But the most popular answer of why people aren’t engaging in location check-in services was that people didn’t like the idea of others knowing where they were all the time.
Next is Jason Rupp.
He says Ask is focusing on Q&A now, getting back to its roots. They are still search-focused by now refocusing. The Q&A model for Ask.com looks at a user’s location as a trigger for what you’re asking about.
He’s talking mobile. He says that 10 blue links on a Smartphone is a bad user experience. People want their information a lot faster than on a PC. There’s a lot of signals you need to pay attention to. Seek new signals such as apps, location check-ins and more.
The engagement level on mobile is actually really good – contrary to initial beliefs. People come back more to apps than they do online. He said he heard a stat that Facebook users are 60 to 70 percent more engaged on Facebook than they are on a desktop.
He says they did some research and the credibility of content went down once the answer to a question on Ask.com was more than a day old. People on mobile especially want real-time information. Keep your content fresh and keep in mind that info is being indexed at a really fast pace, sometimes in the same day. That can have a big impact on your business.
Now we have Chris Travers. He is going to talk about tools available to optimize for local search.
First, only claim your profiles across the Web if you commit to keeping the data updated. Social profiles can be very complex for businesses to manage. Fragmentation over multiple platforms and managing reviews and ratings is a concern.
Some leaders in the field for managing presence online are Solfo, Vendasta, Trackur, Yext, Knowem, etc. If you own a key brand, you need to claim your profile and not let anyone else get to it.
Listings are evolving online to include businesses within businesses, for example, redbox. This is a DVD rental inside grocery stores, but they have their own listings online.
Ken Norton is on next.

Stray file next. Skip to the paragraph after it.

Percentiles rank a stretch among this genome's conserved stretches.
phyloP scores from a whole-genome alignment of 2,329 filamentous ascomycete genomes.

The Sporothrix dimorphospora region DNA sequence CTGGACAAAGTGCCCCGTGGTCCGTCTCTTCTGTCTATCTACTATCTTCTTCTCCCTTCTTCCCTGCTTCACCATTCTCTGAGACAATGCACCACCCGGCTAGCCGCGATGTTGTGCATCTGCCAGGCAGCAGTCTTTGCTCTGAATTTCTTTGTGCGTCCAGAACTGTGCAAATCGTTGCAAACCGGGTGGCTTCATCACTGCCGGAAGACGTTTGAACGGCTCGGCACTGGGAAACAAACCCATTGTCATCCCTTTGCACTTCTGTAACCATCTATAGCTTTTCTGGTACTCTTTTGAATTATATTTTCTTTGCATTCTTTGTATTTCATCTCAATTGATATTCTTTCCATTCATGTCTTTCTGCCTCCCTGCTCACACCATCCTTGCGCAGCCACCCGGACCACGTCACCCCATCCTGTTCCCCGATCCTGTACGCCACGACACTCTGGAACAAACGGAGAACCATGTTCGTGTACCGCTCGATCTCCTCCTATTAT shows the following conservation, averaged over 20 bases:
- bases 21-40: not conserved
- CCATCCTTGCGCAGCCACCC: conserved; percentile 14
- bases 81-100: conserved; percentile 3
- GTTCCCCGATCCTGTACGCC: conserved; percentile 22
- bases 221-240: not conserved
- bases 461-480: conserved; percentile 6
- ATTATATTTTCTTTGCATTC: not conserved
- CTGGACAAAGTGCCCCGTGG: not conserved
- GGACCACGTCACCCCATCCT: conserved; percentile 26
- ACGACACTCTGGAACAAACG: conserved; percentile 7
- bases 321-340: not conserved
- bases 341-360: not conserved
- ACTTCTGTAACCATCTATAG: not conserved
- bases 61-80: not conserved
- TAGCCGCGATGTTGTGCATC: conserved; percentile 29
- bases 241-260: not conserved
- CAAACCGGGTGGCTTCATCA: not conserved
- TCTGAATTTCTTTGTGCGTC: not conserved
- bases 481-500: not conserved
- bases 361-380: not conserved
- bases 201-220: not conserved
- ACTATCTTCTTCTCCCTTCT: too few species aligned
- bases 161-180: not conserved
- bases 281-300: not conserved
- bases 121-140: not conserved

He is going to talk about how Google thinks about location. The first point is to think about location not as a specific thing as someone is looking for, but a layer that enhances every task someone is trying to accomplish online. Don’t focus on the place, think about the touch points.
He wants everyone to put mobile first and think about the user experience on mobile as being fundamental to everything you do on location. Google is thinking less about local products and more about how we can make everyone’s tasks better with location.
He’s done, that was fast.
Q: How do you capture the success of the local information that distributed everywhere?
A: Chris says that it depends on the business; small business traffic comes from business listings most of the time. To measure it is very difficult. Google, Facebook, Yelp provides activity data from those profiles. That’s the start of measuring data.
Q: What’s the best way to get in on this if you don’t have a physical presence?
A: Ken says even if you don’t have a physical location, think about how location can be important outside of a physical address [touching on what he said earlier].
A: Rodney says to leave it. Many of those sites already have benefits that some of these physical location services don’t have it.
A: Chris says you might be able to list your brand within a physical location if they carry it.
Q: What is Ask.com’s view of opportunity with mobile and your users?
A: Jason says they are looking at mobile and desktop users as two different audiences. Providing the information they think they need based on where they are, what they’ve been doing and what they’ve asked for.